The most obvious interpretation of “under God” is that he preserves and protects us – and that this protection allows us to be “one nation…indivisible”. Certainly, a nation that is protected and preserved by Almighty God will be indivisible to all earthly powers. In fact, we have a scriptural promise relating to this land that states that this land “is a choice land, and every nation that possesses it shall be free from bondage, captivity, and from all other nations under the heavens” (Ether 2 : 12, Book of Mormon).
This is certainly the protection promised by God, but there is one condition stated in the same verse that we cannot overlook. The promised protection comes “if they will only serve the God of the land, which is Jesus Christ” (Ether 2:12, Book of Mormon). When we understand that the God-given protections we enjoy depend on our service to God, and we do it best by loving Him – by keeping His commandments (John 14:15, Holy Bible KJV) and by loving and serving our neighbors (Matthew 22:37-39, Holy Bible KJV; Mosiah 2:17, Book of Mormon) — we begin to see the world differently. We develop a relationship with God in which we offer him something of ourselves, and he in return offers us, in addition to other blessings, protection and preservation as a people and as a nation. Understanding that God has promised to protect us on condition of discipleship (the badge of which was to love one another, according to John 13:35, Holy Bible KJV) has a unifying effect, and we truly become “one nation … indivisible”. “This is achieved by allowing God into the image, not removing it.
Second, “freedom and justice for all”. The wording of the phrase in the Pledge of Allegiance suggests that freedom and justice for all are intrinsically linked to being equally “under God”. This may bristle among those who argue that religion is unnecessary, restrictive, or watered down or those who argue that faith has no place in the public arena and should be confined to private practice only. These attitudes help to remove God from the picture by restricting one of our most fundamental freedoms – religious freedom – and by shaming those who refer to their faith when sharing opinions or making decisions.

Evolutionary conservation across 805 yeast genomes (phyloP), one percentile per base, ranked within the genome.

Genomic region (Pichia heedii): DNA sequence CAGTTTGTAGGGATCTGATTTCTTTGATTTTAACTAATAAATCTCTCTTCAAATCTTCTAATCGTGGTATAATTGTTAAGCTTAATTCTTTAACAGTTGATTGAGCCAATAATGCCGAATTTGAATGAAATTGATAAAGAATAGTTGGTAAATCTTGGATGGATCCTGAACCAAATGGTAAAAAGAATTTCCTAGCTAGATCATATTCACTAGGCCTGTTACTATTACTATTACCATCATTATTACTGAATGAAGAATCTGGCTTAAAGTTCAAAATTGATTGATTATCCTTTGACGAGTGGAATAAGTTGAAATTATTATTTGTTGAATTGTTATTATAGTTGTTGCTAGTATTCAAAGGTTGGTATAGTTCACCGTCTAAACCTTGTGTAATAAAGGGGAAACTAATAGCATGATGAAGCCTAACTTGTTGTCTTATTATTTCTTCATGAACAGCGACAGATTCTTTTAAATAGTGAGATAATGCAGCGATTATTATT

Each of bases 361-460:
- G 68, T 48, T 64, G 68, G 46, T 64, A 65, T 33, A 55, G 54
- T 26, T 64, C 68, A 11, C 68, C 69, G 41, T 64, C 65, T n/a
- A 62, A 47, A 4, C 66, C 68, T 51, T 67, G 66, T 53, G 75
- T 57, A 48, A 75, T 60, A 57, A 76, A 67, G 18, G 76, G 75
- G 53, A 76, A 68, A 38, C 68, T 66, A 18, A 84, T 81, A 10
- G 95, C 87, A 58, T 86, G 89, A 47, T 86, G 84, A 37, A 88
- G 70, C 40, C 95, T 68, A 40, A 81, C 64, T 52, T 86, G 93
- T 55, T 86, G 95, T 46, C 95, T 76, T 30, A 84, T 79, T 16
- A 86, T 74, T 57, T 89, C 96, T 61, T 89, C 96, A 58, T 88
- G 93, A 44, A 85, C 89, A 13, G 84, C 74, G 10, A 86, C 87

At the 2022 Notre Dame Religious Freedom Summit in Rome, Italy, President Dallin H. Oaks said, “The religious teachings and religiously motivated actions of believers benefit society and deserve legal protection. I refer the reader to his speech, one of the best arguments for broadly enforced religious freedom (no favourites!) I have ever read. Of particular note is the connection between the preservation of religious freedom and the preservation of “many other civil rights” and the protection of belief systems “from which other freedoms derive their meaning” (Dallin H. Oaks , 2022 Notre Dame Religious Liberty Summit).
In summary, when we, regardless of our personal religious background, understand the deep connection between religious freedoms and the other freedoms and justices we espouse as a nation, we become more supportive of all civil liberties and proactive in their preservation. The natural consequence is a nation that offers its citizens freedoms and justice. This is achieved by allowing God into the image, not removing it.
I commend the work of those whose efforts resulted in the addition of the phrase “under God” to our nation’s Pledge of Allegiance. I hope to see believers everywhere uniting to convincingly convey this truth: it is in the interests of our society to allow God — faith, religion, etc. Indeed, to be “one nation… indivisible, with liberty and justice for all,” as precisely defined in our own oath of allegiance, we must also be “under God.”
Michael Turner is counselor in the Frederick Stake Presidency for The Church of Jesus Christ of Latter-day Saints in Frederick. He is also a professor at Mount St. Mary’s University.